Raising the Medicare eligibility age to 67 may not yield the budget savings as much as previously thought, according to the nonpartisan Congressional Budget Office.
A new report from the CBO says a gradual rise in the eligibility age would shrink federal budget deficits by $19 billion between 2016 and 2023. That's dramatically lower than the $113 billion in deficit reduction the CBO estimated in 2012.
The changed estimate comes in part because the study found Americans joining the insurance program at ages 65 and 66 are healthier than people who joined the program earlier for reasons such as disability. That makes those younger enrollees much cheaper to insure.
In addition, the study finds many 65 and 66 year olds are either still in the workforce or are the spouses of workers and therefore are receiving employer-provided benefits. Those people tend to use Medicare as a supplementary system to their workplace-provided health insurance, therefore costing the Medicare program less money.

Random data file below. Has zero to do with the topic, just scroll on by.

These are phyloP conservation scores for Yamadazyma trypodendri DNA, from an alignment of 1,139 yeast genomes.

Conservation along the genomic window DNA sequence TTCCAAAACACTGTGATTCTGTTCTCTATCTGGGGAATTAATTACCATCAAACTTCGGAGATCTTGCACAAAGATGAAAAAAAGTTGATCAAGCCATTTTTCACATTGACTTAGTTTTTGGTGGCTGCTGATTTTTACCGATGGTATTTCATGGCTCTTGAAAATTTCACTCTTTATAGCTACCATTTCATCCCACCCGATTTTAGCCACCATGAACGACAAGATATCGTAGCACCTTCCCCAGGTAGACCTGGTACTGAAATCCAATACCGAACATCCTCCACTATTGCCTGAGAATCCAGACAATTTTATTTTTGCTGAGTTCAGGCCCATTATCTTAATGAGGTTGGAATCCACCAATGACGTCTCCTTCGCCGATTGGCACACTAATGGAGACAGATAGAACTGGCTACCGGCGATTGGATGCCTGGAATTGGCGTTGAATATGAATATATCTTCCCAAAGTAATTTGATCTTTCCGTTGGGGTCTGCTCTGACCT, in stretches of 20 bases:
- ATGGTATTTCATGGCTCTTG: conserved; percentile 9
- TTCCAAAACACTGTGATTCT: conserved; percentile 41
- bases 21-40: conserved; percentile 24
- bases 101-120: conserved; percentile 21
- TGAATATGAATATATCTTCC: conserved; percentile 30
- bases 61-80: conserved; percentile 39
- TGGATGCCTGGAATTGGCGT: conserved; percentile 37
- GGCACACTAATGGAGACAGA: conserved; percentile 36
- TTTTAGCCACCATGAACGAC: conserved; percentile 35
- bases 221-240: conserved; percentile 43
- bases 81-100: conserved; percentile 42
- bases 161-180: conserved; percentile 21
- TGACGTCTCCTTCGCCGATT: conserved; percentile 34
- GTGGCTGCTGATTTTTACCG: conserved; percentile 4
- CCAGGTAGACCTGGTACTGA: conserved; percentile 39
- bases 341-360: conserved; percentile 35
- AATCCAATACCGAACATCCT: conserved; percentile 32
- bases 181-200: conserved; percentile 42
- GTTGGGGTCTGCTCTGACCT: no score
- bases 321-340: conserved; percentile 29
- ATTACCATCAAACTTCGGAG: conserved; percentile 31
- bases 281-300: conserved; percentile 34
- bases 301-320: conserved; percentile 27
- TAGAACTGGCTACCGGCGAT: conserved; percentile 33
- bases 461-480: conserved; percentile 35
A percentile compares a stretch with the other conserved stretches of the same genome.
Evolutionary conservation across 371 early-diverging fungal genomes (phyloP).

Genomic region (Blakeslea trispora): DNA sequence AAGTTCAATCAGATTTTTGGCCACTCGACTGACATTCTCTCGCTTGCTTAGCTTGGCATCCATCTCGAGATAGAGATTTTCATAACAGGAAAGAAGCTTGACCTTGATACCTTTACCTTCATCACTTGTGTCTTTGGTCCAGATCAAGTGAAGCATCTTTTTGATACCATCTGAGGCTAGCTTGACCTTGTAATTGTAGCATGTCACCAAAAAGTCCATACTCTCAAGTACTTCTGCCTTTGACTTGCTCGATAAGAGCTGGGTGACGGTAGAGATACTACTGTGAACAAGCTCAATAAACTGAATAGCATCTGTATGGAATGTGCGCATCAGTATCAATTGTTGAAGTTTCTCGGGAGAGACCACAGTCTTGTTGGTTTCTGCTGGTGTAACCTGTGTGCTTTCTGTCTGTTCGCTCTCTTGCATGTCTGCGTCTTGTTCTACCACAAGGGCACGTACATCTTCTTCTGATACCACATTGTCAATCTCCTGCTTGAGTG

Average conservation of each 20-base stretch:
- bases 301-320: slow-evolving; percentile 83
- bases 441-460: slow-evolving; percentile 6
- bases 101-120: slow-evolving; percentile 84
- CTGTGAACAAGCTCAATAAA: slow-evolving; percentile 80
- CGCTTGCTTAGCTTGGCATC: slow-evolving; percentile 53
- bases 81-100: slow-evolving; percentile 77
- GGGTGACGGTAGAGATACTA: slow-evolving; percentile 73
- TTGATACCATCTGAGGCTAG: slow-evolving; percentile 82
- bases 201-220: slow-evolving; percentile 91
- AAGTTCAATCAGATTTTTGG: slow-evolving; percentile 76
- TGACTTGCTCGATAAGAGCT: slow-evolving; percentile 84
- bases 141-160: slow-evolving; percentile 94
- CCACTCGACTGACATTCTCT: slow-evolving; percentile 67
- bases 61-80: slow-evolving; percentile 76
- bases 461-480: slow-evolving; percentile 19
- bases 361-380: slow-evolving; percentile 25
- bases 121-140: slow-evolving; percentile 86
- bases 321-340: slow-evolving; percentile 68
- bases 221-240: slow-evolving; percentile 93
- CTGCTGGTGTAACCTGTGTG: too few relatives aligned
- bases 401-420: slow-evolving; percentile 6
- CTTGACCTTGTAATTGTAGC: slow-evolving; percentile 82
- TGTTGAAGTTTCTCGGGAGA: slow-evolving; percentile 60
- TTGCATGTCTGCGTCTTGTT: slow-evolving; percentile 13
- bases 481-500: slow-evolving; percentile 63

The changed estimate sheds new light on one of the most discussed deficit-cutting options of recent years. Many Democrats have been opposed to raising the age, while Republicans have often championed it. An eligibility age change has come up multiple times in budget talks between President Obama and congressional Republicans. In negotiations during summer 2011's fiscal crisis, President Obama made the concession of discussing the option of raising the eligibility age.
However, the administration has been less willing to budge since then. Earlier this year, Obama nixed the idea of raising the age as part of a deal with Republicans.